Posted by: Ernest Barteldes | September 24, 2010

No Easy Solutions for Illegal Downloading

On the latest issue of Rolling Stone magazine, U2 manager Paul McGuiness did a lengthily piece arguing about the state of the music industry and how major labels were asleep at the wheel when they went against illegal downloading instead of offering a competitive alternative to fans at once, and how the whole idea that music ought to be free is destroying the record industry – especially young, struggling artists – in general.

When music downloading began over a decade ago, I never paid much attention to it. After all, I am one of those guys who love to grasp the record in my hands, read the liner notes and enjoy the art on the cover. I also enjoy seeing my living room ‘s shelves filled with CDs – but the reality is that few people today think like I do – most prefer to have everything filed in their iPods (or equivalent), and I can’t blame them.

I don’t need explain how much having a portable music player is convenient, especially when it comes to my line of work (I am a music critic in addition to being a teacher). Today, many labels and publicists send me a download link to the music they are promoting, and within minutes I have it in my player, and am also able to take the music wherever I go – could you imagine carrying 10-15 CDs in my luggage every time I travel? In today’s limited air travel world when one has to pay for checking their bags, where would my laptop, clothes and other basic necessities go?

However, I never really downloaded illegally or done any real file-sharing except for a brief period when I used Kazaa, one of the many file-sharing programs out there (I stopped because it was such a nuisance, especially when major labels began to share bum files).  Sure, I have burned assorted CDs like I did in back in the cassette tape days (there, I’m showing how old I am) and have sent tracks for musicians in my band to learn, but that was that. I buy most music I don’t get from labels, and I still order physical CDs every now and then, simply because I’d rather have the stuff safely kept on my shelves instead of on a hard drive that might crash at any given minute.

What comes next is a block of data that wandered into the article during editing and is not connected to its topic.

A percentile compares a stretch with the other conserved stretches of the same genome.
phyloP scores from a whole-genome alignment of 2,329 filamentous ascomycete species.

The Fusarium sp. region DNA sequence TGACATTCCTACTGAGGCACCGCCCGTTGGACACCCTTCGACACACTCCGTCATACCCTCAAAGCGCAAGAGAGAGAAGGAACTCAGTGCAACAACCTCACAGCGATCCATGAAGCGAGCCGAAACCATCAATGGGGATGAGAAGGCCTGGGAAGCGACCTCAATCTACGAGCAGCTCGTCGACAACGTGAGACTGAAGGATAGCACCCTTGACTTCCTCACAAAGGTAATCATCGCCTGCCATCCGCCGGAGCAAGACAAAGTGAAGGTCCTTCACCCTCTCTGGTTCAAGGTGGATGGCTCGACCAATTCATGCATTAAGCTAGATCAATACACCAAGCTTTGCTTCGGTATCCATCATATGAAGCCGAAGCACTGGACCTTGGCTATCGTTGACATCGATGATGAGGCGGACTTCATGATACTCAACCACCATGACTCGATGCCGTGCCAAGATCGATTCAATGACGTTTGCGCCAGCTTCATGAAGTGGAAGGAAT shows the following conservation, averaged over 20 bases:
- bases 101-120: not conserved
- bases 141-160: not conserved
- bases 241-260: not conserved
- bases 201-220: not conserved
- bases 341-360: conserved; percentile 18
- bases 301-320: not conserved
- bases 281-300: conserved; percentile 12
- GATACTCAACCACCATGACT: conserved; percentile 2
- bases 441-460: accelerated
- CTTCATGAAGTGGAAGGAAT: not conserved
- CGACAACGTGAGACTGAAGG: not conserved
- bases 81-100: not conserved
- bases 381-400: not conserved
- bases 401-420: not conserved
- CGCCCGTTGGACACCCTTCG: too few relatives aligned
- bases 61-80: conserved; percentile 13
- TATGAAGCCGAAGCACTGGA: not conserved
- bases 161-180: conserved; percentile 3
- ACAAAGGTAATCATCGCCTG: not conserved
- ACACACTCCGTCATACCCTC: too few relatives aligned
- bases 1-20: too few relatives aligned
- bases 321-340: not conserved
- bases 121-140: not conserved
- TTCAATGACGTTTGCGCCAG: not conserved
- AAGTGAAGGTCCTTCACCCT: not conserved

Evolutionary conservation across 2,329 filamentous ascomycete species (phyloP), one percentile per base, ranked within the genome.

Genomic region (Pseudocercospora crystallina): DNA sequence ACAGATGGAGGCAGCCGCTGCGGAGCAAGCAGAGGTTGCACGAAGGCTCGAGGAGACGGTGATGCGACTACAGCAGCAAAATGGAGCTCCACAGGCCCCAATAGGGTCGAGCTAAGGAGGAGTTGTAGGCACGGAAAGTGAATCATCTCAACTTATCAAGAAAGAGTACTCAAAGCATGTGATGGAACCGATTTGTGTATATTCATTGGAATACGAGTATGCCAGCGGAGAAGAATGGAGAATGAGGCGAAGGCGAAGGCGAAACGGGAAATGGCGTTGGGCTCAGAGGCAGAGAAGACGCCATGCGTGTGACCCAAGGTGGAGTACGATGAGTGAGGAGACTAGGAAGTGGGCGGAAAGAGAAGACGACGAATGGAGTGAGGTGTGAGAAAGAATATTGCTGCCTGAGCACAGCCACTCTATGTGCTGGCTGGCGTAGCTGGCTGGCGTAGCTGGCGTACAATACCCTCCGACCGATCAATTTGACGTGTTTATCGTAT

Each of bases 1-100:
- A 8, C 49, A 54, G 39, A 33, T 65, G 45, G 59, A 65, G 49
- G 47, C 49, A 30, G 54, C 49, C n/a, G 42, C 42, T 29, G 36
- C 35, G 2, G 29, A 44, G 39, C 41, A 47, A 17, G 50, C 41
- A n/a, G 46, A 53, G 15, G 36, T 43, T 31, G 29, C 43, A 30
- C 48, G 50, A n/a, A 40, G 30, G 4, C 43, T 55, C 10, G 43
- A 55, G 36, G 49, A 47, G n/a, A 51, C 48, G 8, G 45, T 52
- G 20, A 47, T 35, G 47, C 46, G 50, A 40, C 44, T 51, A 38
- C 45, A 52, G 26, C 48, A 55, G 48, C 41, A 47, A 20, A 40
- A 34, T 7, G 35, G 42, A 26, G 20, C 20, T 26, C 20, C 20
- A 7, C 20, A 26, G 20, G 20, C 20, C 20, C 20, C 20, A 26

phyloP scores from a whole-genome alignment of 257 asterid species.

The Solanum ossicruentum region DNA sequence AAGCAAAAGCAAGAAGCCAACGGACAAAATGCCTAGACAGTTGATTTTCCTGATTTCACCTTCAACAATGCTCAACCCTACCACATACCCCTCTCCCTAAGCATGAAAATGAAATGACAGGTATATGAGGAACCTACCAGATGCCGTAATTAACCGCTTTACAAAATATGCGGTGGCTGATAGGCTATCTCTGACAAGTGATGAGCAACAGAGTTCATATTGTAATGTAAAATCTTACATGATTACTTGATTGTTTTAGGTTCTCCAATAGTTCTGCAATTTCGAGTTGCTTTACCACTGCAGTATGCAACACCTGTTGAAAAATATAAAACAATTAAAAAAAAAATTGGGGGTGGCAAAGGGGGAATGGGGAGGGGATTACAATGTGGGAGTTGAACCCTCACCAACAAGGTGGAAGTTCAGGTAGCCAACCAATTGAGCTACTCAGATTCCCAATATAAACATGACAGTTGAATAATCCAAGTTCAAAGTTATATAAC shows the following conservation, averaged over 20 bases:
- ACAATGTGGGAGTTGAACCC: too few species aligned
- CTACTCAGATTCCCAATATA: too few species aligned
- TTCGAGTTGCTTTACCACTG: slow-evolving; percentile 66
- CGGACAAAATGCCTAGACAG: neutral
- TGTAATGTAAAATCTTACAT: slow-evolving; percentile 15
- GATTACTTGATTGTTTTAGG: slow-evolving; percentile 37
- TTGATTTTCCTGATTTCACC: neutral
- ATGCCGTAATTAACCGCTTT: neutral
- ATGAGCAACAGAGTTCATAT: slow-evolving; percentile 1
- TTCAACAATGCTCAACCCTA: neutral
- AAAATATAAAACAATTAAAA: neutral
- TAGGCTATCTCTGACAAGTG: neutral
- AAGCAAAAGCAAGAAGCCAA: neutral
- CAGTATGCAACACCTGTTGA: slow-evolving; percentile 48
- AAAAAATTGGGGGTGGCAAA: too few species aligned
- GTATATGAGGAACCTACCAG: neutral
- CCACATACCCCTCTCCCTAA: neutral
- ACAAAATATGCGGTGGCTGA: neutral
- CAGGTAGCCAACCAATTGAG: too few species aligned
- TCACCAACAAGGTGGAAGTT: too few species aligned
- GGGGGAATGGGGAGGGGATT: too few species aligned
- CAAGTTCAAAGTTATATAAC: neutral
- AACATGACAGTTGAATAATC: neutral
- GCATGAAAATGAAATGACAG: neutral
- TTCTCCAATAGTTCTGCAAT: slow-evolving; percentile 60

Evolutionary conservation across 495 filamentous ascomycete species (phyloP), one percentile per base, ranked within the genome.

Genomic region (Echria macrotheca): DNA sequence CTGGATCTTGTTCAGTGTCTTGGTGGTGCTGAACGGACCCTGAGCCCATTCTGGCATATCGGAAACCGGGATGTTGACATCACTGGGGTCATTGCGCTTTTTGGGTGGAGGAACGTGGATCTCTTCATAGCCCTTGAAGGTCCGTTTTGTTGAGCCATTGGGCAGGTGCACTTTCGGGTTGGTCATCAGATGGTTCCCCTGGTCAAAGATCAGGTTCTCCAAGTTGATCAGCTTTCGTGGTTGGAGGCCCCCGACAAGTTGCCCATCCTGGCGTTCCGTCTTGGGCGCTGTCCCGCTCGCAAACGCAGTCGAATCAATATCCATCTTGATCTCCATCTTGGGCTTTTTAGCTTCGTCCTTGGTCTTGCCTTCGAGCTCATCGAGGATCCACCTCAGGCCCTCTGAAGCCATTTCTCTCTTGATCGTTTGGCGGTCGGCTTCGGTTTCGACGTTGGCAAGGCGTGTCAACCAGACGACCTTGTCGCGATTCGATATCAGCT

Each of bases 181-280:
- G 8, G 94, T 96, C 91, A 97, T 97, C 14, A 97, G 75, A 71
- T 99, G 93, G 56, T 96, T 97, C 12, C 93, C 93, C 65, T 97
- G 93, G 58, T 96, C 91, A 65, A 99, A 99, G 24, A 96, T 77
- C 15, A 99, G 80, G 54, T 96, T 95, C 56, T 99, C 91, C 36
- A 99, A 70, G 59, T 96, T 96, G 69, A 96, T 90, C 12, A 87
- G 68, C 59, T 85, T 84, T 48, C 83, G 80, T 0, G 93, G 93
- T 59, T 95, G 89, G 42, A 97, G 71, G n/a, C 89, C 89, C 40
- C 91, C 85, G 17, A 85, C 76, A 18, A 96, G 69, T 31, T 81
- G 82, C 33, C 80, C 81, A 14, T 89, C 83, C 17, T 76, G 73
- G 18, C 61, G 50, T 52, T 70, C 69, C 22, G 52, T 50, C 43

I know, however, that I am a minority in this case, and that the industry is suffering, and that there are no easy solutions. Sure, artists and labels have relented and begun offering free content (singles and such) to help push their  sales (once one gets a taste, it’s hard to resist the urge to buy the whole album – drug dealers have done that for years), but in spite of efforts from Amazon and iTunes, far too many people are still downloading for free. As McGuiness stated, subscription services might be the answer for this – unlimited music for a fixed monthly fee.  But how can you beat free without losing your fan base?

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